The average cost to remove lead paint from a home is $9,400, with the typical price ranging from $5,875 to $18,050 for complete removal and restoration of lead-contaminated surfaces. That breaks down to about $13 per square foot.
You will most likely only need to worry about lead paint removal if you live in a home built before 1978. If that’s the case, have your home professionally tested for lead to find out if you have it, where it is, and where you need removal. A professional lead inspection costs between $230 and $420.
This guide includes:
- Average Costs
- Cost Estimator by Size
- Other Factors That Affect Cost
- Related Services
- Cost by Location
Average Costs for Lead-Based Paint Removal in 2023
|National Average Cost||$9,400|
|Typical Range||$5,875 – $18,050|
|Extreme Low-End Cost||$1,400|
|Extreme High-End Cost||$25,800|
A typical homeowner will pay an average cost of $9,400 for lead-based paint removal from a 2,000-square-foot home, with the typical cost ranging between $5,875 and $18,050.
Depending on your specific circumstances and the level of lead contamination in your home, you might spend as little as $1,400 to enclose lead paint in a 2,000-square-foot home. The most you should expect to spend to have all the lead paint removed from your home and have several surfaces replaced is around $25,800.
Lead Paint Removal Cost Estimator by Size
On average, you can expect to spend $13 per square foot for each surface that needs to have lead paint removed by a professional. You may not always need to have your entire home restored if lead paint is found. Only parts of your home may be contaminated, which would result in a smaller restoration project and lower overall cost.
|Cost per Square Foot||$13|
|Cost for 50 Square Feet||$650|
|Cost for 200 Square Feet||$2,600|
|Cost for 500 Square Feet||$6,500|
|Cost for 1,000 Square Feet||$13,000|
|Cost for 2,000 Square Feet||$26,000|
|Cost for 2,500 Square Feet||$32,500|
As you can see, expert lead-based paint removal may cost as little as $650 for a 50-square-foot space but as much as $32,500 for a 2,500-square-foot total home restoration.
Other Factors that Affect Cost
The cost to have a contractor remove lead-based paint from your house may vary depending on several factors, including the square footage of your property, its accessibility, location, and the rates of the specific professional you hire. The factors that might affect the cost of lead-based paint removal include:
- Lead Paint Abatement Method
- Exterior and Interior Paint
- Lead Paint Removal from Windows
- Lead Paint Disposal Cost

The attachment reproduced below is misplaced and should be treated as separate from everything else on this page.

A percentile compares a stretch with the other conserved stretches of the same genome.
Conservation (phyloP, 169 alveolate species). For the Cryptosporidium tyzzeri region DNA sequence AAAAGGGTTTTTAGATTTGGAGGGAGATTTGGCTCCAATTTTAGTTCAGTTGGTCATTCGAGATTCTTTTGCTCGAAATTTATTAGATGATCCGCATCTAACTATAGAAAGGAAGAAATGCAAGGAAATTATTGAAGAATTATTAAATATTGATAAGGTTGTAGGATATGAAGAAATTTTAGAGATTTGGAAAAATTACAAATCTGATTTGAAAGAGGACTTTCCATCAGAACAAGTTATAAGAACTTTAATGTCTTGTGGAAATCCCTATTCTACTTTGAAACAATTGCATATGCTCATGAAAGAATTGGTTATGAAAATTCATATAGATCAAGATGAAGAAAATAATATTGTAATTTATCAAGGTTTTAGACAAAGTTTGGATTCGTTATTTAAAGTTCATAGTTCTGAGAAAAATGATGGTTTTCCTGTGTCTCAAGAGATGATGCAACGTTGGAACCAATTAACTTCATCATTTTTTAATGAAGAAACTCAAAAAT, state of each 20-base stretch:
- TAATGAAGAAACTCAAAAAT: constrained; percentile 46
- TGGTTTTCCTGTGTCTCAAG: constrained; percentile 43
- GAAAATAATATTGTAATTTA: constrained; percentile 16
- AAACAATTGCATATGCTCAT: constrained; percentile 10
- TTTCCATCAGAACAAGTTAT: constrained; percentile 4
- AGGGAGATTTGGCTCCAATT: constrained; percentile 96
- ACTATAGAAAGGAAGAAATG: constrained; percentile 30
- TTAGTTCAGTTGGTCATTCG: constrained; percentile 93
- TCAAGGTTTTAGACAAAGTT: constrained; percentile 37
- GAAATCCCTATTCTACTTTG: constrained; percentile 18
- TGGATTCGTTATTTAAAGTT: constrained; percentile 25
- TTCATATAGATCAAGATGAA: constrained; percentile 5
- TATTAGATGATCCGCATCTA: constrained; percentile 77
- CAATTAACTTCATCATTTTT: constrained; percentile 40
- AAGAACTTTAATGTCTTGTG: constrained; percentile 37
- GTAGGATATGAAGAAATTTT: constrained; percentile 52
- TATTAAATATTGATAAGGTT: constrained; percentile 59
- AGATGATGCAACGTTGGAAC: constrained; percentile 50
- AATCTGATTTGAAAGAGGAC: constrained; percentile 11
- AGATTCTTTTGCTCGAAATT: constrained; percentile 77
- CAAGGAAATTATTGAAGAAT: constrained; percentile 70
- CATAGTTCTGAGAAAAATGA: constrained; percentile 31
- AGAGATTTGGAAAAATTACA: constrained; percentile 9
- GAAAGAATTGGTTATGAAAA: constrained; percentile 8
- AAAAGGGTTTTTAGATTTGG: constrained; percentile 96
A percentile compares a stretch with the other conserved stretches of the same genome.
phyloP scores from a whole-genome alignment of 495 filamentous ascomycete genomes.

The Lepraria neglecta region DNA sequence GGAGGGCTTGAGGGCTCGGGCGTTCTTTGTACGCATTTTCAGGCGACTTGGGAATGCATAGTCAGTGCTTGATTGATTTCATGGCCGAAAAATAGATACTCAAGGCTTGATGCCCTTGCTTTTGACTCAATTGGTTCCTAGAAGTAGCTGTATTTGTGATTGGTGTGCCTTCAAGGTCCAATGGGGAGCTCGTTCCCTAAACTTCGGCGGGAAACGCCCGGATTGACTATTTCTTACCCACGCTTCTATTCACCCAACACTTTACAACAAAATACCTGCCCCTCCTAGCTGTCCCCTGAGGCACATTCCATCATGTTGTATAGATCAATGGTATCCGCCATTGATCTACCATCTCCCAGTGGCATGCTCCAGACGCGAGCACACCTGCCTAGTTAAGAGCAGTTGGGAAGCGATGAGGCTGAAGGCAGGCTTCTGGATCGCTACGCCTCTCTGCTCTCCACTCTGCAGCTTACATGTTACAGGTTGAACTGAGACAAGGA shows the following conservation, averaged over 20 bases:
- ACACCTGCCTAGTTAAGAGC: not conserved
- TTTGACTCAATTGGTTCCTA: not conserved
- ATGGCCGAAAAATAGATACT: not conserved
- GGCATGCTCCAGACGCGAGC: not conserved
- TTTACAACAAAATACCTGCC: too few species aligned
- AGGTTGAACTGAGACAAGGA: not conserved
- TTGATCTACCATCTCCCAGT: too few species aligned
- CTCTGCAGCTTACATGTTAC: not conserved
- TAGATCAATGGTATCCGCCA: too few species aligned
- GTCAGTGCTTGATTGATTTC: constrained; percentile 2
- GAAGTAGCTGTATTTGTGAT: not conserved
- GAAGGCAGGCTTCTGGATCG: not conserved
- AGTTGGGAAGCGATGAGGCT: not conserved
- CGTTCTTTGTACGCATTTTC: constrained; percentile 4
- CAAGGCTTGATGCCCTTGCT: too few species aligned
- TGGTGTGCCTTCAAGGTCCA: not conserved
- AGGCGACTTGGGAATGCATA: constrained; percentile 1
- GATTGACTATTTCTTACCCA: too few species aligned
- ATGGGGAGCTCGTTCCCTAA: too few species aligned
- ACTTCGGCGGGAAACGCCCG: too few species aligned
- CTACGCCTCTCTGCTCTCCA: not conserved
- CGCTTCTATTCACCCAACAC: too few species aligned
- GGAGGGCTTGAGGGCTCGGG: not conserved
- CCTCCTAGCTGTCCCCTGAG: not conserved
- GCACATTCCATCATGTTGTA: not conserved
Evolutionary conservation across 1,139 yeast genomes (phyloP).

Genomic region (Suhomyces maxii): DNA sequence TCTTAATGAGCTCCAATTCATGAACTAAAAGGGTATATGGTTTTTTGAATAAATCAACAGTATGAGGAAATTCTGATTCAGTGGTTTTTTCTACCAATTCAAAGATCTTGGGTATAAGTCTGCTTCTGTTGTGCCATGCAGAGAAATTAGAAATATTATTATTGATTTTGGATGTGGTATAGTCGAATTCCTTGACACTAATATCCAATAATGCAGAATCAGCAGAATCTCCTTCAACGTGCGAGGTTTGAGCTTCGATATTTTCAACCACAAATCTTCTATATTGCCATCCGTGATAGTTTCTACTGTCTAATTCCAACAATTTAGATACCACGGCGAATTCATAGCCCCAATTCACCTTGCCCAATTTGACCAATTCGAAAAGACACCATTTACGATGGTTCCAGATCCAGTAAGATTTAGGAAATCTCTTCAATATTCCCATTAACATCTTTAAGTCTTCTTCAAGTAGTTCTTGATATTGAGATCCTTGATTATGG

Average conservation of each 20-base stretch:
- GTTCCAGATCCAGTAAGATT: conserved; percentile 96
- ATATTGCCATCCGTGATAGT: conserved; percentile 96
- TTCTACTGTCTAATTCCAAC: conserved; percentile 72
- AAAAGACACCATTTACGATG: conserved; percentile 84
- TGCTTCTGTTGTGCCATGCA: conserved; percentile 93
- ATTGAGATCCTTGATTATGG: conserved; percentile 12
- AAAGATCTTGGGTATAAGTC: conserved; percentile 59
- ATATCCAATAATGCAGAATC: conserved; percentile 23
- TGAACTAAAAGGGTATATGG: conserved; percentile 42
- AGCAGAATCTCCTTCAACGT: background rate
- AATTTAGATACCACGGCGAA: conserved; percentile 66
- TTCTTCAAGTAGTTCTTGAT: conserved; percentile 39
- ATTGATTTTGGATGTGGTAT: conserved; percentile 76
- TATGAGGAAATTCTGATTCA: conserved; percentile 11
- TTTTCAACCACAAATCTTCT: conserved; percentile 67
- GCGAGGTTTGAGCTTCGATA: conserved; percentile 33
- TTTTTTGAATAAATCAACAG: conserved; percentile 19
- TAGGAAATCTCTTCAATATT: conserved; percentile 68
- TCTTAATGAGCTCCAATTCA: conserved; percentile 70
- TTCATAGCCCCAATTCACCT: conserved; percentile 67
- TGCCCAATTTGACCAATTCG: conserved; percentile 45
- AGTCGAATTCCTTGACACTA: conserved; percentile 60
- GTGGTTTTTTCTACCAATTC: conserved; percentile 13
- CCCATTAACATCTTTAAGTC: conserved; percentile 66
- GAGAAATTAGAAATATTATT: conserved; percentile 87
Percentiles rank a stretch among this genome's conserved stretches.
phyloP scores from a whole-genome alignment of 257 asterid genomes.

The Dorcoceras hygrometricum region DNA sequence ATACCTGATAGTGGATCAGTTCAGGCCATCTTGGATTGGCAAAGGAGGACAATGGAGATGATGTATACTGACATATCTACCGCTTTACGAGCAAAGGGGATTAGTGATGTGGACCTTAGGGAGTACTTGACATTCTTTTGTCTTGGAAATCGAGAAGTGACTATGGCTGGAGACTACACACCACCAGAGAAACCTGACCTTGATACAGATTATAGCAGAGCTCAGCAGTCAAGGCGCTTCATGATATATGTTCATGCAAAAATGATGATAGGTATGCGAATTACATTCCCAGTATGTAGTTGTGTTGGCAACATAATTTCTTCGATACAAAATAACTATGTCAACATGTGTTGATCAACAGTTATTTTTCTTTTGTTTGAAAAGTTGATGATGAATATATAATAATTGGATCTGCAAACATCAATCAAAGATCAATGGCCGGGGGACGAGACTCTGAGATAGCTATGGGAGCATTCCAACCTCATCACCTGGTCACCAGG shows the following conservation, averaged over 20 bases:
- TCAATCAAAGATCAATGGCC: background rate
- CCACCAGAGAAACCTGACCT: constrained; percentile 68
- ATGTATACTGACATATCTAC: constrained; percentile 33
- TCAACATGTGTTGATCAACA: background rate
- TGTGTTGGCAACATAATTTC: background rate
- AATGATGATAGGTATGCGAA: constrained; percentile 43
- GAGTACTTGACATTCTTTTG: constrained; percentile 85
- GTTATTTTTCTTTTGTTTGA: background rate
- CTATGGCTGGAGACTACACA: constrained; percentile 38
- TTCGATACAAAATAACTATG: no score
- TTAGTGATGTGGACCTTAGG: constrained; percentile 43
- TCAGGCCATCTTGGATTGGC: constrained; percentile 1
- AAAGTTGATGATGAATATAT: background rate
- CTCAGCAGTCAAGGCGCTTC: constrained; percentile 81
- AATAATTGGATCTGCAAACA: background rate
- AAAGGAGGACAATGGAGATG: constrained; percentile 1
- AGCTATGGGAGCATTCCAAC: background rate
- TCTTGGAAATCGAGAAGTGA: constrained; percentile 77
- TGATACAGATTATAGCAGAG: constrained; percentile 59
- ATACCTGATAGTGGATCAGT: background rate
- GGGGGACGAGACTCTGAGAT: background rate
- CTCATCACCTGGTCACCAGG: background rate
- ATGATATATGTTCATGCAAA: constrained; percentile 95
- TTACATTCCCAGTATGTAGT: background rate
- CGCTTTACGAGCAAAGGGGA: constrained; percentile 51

Lead Paint Abatement Method
There is a variety of lead paint abatement methods from which a homeowner might choose, including enclosure, encapsulation, removal, and replacement.
The average cost for lead paint encapsulation is $4 per square foot. Encapsulation is the cheapest option, but it isn’t the most permanent fix. Instead of actually removing lead paint from your home, encapsulation involves sealing the paint to prevent exposure.
As a result of wear and tear or other forms of deterioration, encapsulation may become useless over time. After several years, you may need to have the paint sealed again.
Homeowners’ average cost to de-lead a property with enclosure is $10 per square foot. This approach covers damaged surfaces with drywall or panels, which can only be used on quite level surfaces. Instead of being totally removed from the house, the lead paint is still hidden beneath the drywall. Enclosure isn’t a permanent solution, either, but it will help contain the hazardous dust and reduce exposure.
The average cost of lead-based paint removal from a surface is $13 per square foot. The lead should be removed from the house permanently for lasting results, although this option is more expensive. Lead paint may be removed in several ways, including wet sanding with an electric sander, scraping it by hand, and then vacuuming up the debris using a high-efficiency particulate air (HEPA) filter vacuum.
To remove a lead-contaminated surface completely and have it replaced, you can expect to spend between $5,875 and $18,050. This is a major home renovation project, and its costs reflect that. However, replacing lead-contaminated surfaces removes all risks of lead exposure and can also raise the value of your property.
Exterior and Interior Paint
The average cost of hiring a professional painter to repaint the exterior of a house after lead paint removal is $3,348. If you have someone paint the exterior of your home, you might use that time to tackle the interior, too. It’s more economical to get the exterior painting done along with the interior painting. The average cost of having your house’s interior painted by a professional ranges from $1,216 to $3,269.
Lead Paint Removal from Windows
Lead paint is especially prominent around windows. Paint stripping is the most frequent procedure for removing paint from windows. The average price for removing paint from the windows is $13 per square foot.